Photo/IllutrationTourists scoop natural spring water from the mouths of dragon-shaped faucets with ladles in the Shibokusa district of Oshino, Yamanashi Prefecture. (Eiichi Murano)

  • Photo/Illustraion
  • Photo/Illustraion

Editor’s note: This is part of a series of stories featuring the aesthetic landscapes of Mount Fuji, Hakone in Kanagawa Prefecture and Izu in Shizuoka Prefecture, which have been visited by an increasing number of tourists from overseas. Based on conversations with travelers, the series casts light on sceneries and cultural heritages that gave form to these areas.

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Brimming with crystal clear, cobalt blue water, Waku-ike is the representative pond of the eight sacred Oshino Hakkai ponds in Oshino, Yamanashi Prefecture.

The ponds are revered because they are fed with natural spring water from Mount Fuji. As a result, the beds of the ponds, about four meters deep in places, are clearly visible.

Gushing at a rate of about 2.2 cubic meters per second, the water inflow causes submerged tape grass to dance rhythmically. A subterranean cavern is known to measure at least 55 meters, but it could well stretch further.

During the Edo Period (1603-1867), the Hachidai Ryuo (eight great dragon kings), or Buddhist guardians of the Lotus Sutra, were enshrined in stone monuments set up near the eight ponds where “Fujiko” religious groups performed ablutions.

Based on the stone monuments and ancient documents, the Oshino Hakkai ponds are included in the World Cultural Heritage status granted by UNESCO to Mount Fuji and a huge swath of countryside in 2013.

“The water is so pure that it makes me feel refreshed,” said Luo Luqiang, 64, a visitor from Shanghai, at the edge of Waku-ike as he praised the beauty of the pond. Luo didn’t know about the Hachidai Ryuo monuments, but added: “Dragons are very celestial.”

Close to Waku-ike pond is a water fountain decorated with dragon-shaped faucets, from whose mouths groundwater gushes out.

“It tastes sweet, and it’s good. It’s groundwater flowing from Mount Fuji, isn’t it?” Sasa, 33, from the Chinese city of Luoyang, said after taking a gulp. “Heavenly dragons protect people. We Chinese love dragons.”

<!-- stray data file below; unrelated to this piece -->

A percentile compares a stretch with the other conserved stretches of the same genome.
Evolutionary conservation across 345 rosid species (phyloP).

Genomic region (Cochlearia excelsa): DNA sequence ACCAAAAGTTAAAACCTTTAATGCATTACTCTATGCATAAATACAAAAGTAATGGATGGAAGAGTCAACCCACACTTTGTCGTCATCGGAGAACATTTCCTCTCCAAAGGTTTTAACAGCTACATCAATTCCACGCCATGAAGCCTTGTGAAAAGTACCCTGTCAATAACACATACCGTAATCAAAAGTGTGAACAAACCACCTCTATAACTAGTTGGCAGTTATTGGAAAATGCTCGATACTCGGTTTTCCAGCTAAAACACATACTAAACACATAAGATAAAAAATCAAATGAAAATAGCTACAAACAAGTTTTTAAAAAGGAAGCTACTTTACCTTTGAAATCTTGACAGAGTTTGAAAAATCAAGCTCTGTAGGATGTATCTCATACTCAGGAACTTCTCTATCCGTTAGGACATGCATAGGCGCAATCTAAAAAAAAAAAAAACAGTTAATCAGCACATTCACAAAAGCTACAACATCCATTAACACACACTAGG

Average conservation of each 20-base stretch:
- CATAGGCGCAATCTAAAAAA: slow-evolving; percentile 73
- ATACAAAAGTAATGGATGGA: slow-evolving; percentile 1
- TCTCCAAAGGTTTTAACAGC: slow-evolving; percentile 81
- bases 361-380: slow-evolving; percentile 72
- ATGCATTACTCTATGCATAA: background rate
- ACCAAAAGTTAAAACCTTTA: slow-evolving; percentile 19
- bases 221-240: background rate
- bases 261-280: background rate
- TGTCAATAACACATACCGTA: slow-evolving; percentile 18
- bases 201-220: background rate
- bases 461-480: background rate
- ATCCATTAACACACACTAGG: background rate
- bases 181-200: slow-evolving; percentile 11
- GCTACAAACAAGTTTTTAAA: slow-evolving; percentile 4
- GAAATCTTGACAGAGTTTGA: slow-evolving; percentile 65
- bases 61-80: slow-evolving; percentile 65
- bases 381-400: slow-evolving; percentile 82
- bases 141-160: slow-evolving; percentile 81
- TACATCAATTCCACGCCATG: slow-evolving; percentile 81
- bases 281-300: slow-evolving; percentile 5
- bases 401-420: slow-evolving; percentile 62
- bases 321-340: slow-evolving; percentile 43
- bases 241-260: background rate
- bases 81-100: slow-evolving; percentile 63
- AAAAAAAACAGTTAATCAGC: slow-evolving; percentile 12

The Oshino Hakkai ponds are particularly popular with Chinese visitors.

According to estimates by the village office, about 1 million tourists visited Oshino Hakkai last year. Officials from the local tourist information center said that more than 50 percent of visitors were Chinese, and 70 to 80 percent were foreign nationals.

During the Tenpo Era (1830-1844), Oyori Tomoemon, one of the village chiefs of what is now the Ichikawa-Misatocho district in Yamanashi Prefecture, designed and dredged the ponds as areas for pilgrims to perform ablutions. He also established pilgrimage routes and ordered the Hachidai Ryuo monuments erected in 1843.

Tomoemon promoted the entire area as Moto-Hakko, a scaled-back version of the Uchi-Hakkai lakes, including the Fuji Five Lakes visited by pilgrims before they scaled sacred Mount Fuji, the nation's highest peak. Fujiko followers from across the Kanto region flocked to the area.

According to documents from Toenji temple in Oshino, the work to transform the site into a pilgrimage route cost about 180 “ryo,” about 18 million yen ($160,000) in today's money, and involved more than 2,000 workers.

The Tempo famine that raged from 1833 to 1836 claimed the lives of 100 workers in Oshio one year. But once the project was completed, the figure dropped below 10.

Visiting pilgrims brought a measure of prosperity to the village and unquestionably saved many lives through their powers of healing.

Of the eight Oshino Hakkai ponds, Waku-ike and six others are all located in close proximity, within a radius of 200 meters. The only exception is Deguchi-ike pond, which is about 1 kilometer away.

In light of the historical background to the pilgrimage site, an advisory body to UNESCO noted that the inter-connectedness between the eight ponds was an issue that needed to be worked out when Mount Fuji and its surrounding areas were designated as a World Cultural Heritage site.

Interest in the pilgrimage tradition is not what it was, and only a small number of people go out of their way these days to reach Deguchi-ike pond on foot.

“Most people don’t know it is a Cultural Heritage site, and they go there thinking it is a Natural Heritage site,” said an official at the tourist information center who handles inquiries from foreign visitors. “To get them interested in it, we explain that it is a pilgrimage site of mountain worship unique to Japan.”

Toenji, eager for future generations to understand the historical importance of the area, views the Hachidai Ryuo dragon kings as a key item of interest.

Since spring, priests have placed the names of the eight dragon kings on “goshuincho” books brought by worshipers who collect “goshuin” seal stamps available at temples and shrines, on the 8th, 18th and 28th of each month.

Temple officials also have plans to build an octagon-shaped hall dedicated to the Kannon deity to enshrine the Hachidai Ryuo in time for the 2020 Tokyo Olympics and Paralympics.

“Oshino became a designated World Cultural Heritage site precisely because Oyori Tomoemon built the ponds for ablution, and it owes it prosperity to that decision. He is the savior of our village,” said chief priest Jijo Takano.

Temple officials intend to display the ancient documents that record Tomoemon’s achievements in the planned hall for public viewing.

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Eiichi Murano is chief of The Asahi Shimbun’s Odawara and Atami bureaus.